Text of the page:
0

I have error div that will appear when the form is submitted to the server,

<p>
    <input id="first_name" class="form-control" type="text" name="first_name" onkeyup="remove_error()" placeholder="First Name"> \
    <span id="error_first_name" class="err alert alert-danger">
        The first name may only contain letters.
        <br>
        The first name must be at least 2 characters.
    </span>
</p>

I have this code:

$("#first_name").keyup(function(e)
{
    $("#error_first_name").fadeOut();
});

I am planning to change it to

<input id="first_name" class="form-control" type="text" name="first_name" onkeyup="remove_error()"placeholder="First Name">

so that I can just call a function where it will remove the error in the same div with 'err' class. This is do-able if I will type in all input item 1 by 1, how can I make it to be a function where I can just call and remove the said div?

    function remove_error()
    {
        $(this).next(".err").fadeOut(); //get next div with err class and fadeout
    } 
  • I took the div tag I got from the bootstrap sample. if I switch it to span it becomes giberish – Ponce Nov 1 '14 at 10:51
0

you can just define a class for your element and it's validator , then use sibling to fadeout the validator element on keyup

$(".validate").keyup(function (e) {
    console.log($(this).siblings('.validator'));
    $(this).siblings('.validator').fadeOut();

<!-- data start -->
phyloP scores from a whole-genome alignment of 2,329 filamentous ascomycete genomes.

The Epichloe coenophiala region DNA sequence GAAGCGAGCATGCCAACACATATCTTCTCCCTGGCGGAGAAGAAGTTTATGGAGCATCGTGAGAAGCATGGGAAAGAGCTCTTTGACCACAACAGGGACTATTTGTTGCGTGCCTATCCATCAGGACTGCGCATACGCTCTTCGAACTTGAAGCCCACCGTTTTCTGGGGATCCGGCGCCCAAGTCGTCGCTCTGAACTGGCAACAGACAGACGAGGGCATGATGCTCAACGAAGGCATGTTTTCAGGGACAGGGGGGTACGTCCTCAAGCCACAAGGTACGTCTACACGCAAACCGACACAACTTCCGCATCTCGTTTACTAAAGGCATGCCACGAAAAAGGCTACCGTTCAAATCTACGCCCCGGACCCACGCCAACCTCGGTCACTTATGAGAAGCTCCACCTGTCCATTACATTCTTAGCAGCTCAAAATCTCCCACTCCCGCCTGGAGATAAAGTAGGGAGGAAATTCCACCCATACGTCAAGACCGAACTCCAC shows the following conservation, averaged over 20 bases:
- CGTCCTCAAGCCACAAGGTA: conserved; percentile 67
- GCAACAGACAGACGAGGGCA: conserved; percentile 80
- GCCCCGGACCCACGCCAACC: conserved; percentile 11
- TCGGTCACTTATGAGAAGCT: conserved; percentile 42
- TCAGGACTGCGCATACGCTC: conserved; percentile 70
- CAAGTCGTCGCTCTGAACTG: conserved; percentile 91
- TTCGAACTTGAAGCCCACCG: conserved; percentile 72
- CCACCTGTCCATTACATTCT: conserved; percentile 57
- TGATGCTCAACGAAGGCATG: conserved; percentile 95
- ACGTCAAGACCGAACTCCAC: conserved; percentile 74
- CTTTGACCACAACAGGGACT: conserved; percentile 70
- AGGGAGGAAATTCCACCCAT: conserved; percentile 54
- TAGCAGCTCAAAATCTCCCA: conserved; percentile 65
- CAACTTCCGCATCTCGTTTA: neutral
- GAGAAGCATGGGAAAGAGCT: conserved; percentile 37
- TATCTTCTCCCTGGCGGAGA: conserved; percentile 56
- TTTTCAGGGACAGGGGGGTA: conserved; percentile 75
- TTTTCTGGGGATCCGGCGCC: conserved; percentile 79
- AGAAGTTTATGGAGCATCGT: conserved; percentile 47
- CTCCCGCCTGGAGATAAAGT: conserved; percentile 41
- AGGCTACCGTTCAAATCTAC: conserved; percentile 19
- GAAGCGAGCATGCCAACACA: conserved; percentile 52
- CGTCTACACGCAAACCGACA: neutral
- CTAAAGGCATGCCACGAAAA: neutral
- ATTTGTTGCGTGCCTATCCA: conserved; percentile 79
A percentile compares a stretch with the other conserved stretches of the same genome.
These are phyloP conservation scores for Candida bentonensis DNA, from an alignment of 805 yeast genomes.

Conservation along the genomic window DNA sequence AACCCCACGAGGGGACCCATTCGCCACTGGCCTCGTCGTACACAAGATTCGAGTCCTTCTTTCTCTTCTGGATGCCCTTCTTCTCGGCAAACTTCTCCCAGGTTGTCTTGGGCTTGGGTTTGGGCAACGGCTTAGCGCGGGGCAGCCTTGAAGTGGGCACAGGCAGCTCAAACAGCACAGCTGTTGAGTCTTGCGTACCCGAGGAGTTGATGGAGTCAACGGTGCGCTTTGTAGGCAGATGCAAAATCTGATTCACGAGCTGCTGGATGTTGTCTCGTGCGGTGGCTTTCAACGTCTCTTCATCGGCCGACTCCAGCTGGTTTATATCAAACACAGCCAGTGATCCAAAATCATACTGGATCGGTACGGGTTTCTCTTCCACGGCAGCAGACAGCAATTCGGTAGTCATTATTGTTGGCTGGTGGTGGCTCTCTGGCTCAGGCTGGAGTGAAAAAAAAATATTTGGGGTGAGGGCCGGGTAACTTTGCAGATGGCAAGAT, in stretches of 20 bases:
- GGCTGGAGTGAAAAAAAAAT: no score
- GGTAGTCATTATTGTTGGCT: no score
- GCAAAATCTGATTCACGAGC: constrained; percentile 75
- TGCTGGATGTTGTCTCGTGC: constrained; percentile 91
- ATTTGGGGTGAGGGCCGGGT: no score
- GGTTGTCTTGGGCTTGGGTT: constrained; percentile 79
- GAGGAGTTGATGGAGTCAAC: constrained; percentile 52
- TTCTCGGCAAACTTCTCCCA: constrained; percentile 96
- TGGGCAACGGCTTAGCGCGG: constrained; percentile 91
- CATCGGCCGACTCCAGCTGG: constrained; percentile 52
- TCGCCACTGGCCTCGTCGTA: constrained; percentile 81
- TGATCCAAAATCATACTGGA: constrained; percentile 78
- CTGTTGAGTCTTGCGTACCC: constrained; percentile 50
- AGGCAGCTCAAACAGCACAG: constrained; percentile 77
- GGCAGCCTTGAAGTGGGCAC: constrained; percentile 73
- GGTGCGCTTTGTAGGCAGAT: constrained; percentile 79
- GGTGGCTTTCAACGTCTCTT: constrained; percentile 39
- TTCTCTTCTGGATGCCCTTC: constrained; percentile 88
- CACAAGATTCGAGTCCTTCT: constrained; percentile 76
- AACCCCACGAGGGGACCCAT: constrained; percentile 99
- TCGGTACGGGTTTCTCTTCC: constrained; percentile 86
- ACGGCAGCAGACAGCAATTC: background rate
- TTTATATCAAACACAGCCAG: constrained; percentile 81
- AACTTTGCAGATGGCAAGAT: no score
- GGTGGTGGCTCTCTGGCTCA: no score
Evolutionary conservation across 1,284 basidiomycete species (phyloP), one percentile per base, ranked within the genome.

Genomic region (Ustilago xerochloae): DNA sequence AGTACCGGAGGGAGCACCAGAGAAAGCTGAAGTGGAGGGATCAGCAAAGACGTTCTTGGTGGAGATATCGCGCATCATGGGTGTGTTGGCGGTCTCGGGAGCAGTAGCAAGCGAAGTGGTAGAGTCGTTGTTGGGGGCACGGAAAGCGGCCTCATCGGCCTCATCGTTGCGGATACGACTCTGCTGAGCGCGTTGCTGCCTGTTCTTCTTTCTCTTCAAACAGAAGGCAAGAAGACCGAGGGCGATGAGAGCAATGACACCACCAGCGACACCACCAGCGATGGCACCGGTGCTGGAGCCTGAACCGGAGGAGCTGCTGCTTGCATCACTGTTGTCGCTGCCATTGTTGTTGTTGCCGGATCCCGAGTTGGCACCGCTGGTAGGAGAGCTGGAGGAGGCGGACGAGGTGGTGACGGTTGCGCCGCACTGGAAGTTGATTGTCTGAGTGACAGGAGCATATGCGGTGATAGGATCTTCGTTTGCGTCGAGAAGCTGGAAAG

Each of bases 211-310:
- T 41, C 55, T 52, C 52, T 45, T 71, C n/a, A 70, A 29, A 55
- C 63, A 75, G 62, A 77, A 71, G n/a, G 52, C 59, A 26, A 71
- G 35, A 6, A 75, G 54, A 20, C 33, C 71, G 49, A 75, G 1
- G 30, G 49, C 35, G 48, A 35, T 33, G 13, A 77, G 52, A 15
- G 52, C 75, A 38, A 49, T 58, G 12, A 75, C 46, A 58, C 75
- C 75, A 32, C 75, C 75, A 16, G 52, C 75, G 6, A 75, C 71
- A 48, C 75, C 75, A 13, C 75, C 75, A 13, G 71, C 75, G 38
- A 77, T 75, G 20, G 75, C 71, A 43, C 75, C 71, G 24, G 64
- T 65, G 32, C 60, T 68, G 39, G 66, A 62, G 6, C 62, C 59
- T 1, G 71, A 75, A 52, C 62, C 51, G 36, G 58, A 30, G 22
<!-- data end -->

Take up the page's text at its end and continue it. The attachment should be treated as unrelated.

});

check this fiddle

http://jsfiddle.net/mfarouk/6vgnfam7/

  • I will be using this one. thanks for the other answers. – Ponce Nov 1 '14 at 11:13
  • @Ponce .siblings() isn't the right choice for what you've shown in question. It'll search the entire parent for matching elements while in reality you just want to access the following element. Unnecessary DOM traversal is a bad practice. Also it doesn't answer how to use the inline handler or why you should not use it. BTW which answer to accept is entirely upto you. – T J Nov 1 '14 at 11:31
1

It is better not to use inline event handlers. you can use a common class for the textboxes and do:

$(".commonClass").keyup(function(e){
  $(this).next(".err").fadeOut();
});

If you must use inline handler, then you should pass a reference to the element using this keyword:

<input id="first_name" class="form-control" type="text" name="first_name" onkeyup="remove_error(this)"placeholder="First Name">

And you can use it in the function:

 function remove_error(elm){
    $(elm).next(".err").fadeOut(); //get next div with err class and fadeout
} 

Read: Why is inline event handler attributes is a bad idea in modern semantic HTML?

  • this doesnt seem to work. $(".remove_err_onkeyup").keyup(function(e){ $(this).next('.err').fadeOut(); }); – Ponce Nov 1 '14 at 11:02
  • @Ponce It does seem to work for me... – T J Nov 1 '14 at 11:12

Your Answer

By clicking "Post Your Answer", you acknowledge that you have read our updated terms of service, privacy policy and cookie policy, and that your continued use of the website is subject to these policies.

Not the answer you're looking for? Browse other questions tagged or ask your own question.